Welsh Highland Heritage Railway
|Welsh Highland Heritage Railway|
Rheilffordd Ucheldir Cymru
Russell and the 10.30 train. Photo: Richard Hoare
|Gauge||1ft 11 1/2 in|
|Owner||Welsh Highland Railway Limited|
|1961||Welsh Highland Railway Society formed|
|1964||WHR Society reformed as Welsh Highland Light Railway (1964) Limited|
|1980||WHR Ltd opened for passenger service|
|1987||Original locomotive Russell restored|
|2003||Original locomotive Russell taken out of service for expensive major overhaul.|
|2005||Celebrates 25 years of passenger train service|
|2007||Extended to Traeth Mawr|
|2008||Last train to Traeth Mawr|
|2009||Operational name changed to Welsh Highland Heritage Railway. Terminus reverts to Pen y Mount.|
|2014||Original locomotive Russel back in service.|
This railway has its origins in the first Welsh Highland Railway Society formed in 1961. The present site was acquired in 1978 and trains began operating there on 2nd August 1980. Originally the railway traded as the Welsh Highland Railway. In 1998, by agreement, it became known as the Welsh Highland Railway (Porthmadog), to avoid confusion with the main Welsh Highland Railway, then in the process of being restored between Caernarfon and Porthmadog by the Festiniog Railway Company. In February 2009, it adopted Welsh Highland Heritage Railway as its current trading name, with the formal company remaining WHR Ltd.
The origins of the WHHR lie within disagreements within the Festiniog Railway and a small group of railway enthusiasts forming the Welsh Highland Railway Society in 1961 to preserve and rebuild the original WHR which operated from 1922 to 1936. Construction of the line started in the 1970s following the acquisition of land from British Railways running alongside the Cambrian Coast line at a location known as the Beddgelert Siding. A substantial works and engineering facility has been constructed on the site of the former farm that was situated in the triangle of land between the Beddgelert Siding and the Cambrian Coast Railway. The works have been expanded with newly constructed shed accommodation in addition to the utilisation of some of the original farm buildings, which include one of the oldest buildings in Porthmadog. There has been, for some time, a museum part to the works and from 2009, with construction of a new building, this has more than doubled in size.
The railway currently operates a frequent service from March to November from the main station opposite the Network Rail station in Porthmadog, to Pen-y-mount. The trains run from Porthmadog to Pen-y-mount and then on the return stop at Gelert's Farm Halt where passengers disembark to visit the museum and miniature railway.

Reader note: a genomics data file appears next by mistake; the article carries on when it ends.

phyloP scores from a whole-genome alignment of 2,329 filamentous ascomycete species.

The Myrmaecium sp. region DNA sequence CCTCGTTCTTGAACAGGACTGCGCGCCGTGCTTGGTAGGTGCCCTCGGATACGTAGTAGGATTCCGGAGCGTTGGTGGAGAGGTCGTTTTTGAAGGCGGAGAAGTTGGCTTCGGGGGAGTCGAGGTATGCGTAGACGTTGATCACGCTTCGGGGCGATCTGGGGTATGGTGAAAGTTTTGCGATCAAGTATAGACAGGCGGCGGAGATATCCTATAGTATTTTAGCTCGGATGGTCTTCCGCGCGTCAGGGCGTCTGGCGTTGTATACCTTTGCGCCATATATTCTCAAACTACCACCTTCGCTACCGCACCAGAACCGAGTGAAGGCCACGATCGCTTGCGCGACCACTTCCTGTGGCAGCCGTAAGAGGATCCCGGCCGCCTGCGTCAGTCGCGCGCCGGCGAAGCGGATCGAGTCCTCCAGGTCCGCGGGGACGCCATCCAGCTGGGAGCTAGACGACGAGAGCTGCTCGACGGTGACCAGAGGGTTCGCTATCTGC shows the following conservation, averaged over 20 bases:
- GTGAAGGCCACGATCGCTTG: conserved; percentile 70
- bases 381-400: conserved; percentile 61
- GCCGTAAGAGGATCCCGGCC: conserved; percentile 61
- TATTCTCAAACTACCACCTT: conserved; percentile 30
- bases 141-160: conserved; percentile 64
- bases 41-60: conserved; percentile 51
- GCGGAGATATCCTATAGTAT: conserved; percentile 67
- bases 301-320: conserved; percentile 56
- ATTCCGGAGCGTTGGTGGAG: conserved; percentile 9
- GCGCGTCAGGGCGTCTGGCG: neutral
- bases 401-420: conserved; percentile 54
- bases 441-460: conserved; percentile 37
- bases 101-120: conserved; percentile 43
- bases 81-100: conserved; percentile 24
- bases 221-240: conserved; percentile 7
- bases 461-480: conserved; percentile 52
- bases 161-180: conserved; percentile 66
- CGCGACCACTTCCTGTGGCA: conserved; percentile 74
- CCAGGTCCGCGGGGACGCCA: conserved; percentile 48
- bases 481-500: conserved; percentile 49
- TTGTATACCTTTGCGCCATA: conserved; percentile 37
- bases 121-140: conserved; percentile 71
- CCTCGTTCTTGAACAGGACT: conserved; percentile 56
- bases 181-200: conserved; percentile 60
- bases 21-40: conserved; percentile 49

For 2007 and 2008, an additional short section of line was in use between Pen-y-Mount Junction and Traeth Mawr Loop. This line was built as part of an agreement signed in 1998 with the FR Co. and allowed WHR Ltd. to run on the original Welsh Highland Railway trackbed for the first time. As part of the agreement, the section closed and became a construction site when the reconstructed WHR mainline from Caernarvon was connected in 2008.
- Verbal recollections and e-group correspondence 
- Various, (1961). The Journal. Welsh Highland Railway Ltd.
- Boyd, James I.C. (1988). Narrow Gauge Railways in South Caernarvonshire, Vol. 1. Blandford: The Oakwood Press. ISBN 0-85361-365-6.
- Boyd, James I.C. (1989). Narrow Gauge Railways in South Caernarvonshire, Vol. 2, The Welsh Highland Railway. Blandford: The Oakwood Press. ISBN 0-85361-383-4.
- Hopkins, John (2003) . Rheilffordd Eryri/The Welsh Highland Railway: 1991 to 2003. Porthmadog: private print. OCLC 42445841.
- Johnson, Peter (2007) . Portrait of the Welsh Highland Railway. Shepperton, England: Ian Allan. ISBN 0-7110-2658-0. OCLC 41018741.
- Johnson, Peter (2002). An Illustrated History of the Welsh Highland Railway. Hersham: Oxford Publishing Co. ISBN 0-860935-65-5. OCLC 59498388.
- Train going through Cynfal Crossing
- Opening of Traeth Mawr Part 1 Part 2 Part 3 Part 4 Part 5